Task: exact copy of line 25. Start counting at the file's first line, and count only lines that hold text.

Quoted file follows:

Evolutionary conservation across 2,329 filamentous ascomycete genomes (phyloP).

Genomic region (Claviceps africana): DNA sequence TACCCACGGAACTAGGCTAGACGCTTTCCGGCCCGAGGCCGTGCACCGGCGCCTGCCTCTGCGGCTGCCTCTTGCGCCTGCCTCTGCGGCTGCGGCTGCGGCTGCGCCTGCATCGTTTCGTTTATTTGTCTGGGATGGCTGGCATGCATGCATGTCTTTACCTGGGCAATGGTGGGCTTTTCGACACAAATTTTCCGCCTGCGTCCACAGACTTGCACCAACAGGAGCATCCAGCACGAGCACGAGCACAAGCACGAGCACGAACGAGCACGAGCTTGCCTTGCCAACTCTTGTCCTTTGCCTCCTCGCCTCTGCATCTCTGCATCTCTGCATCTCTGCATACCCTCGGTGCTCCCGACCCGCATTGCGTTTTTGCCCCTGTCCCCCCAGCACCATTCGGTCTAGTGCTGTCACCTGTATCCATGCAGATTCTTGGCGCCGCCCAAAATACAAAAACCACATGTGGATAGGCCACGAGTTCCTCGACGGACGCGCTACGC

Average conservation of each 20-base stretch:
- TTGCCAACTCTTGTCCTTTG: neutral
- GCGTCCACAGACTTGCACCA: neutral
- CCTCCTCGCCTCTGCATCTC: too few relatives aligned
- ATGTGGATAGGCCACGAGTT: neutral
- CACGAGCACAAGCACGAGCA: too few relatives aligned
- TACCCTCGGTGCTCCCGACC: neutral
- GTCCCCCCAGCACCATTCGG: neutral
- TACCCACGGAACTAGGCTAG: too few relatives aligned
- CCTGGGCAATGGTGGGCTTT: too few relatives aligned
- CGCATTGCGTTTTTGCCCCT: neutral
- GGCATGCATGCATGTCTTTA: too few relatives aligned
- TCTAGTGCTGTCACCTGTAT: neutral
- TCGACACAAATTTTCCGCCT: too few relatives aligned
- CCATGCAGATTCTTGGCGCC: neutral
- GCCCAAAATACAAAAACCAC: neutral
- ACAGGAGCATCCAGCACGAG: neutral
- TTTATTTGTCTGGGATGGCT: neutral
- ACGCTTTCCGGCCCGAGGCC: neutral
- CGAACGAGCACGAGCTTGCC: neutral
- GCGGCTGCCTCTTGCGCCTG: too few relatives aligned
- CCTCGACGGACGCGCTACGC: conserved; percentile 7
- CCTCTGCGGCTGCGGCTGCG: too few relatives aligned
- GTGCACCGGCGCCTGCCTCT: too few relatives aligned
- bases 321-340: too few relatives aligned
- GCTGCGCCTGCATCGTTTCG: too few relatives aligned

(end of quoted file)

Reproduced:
- CCTCTGCGGCTGCGGCTGCG: too few relatives aligned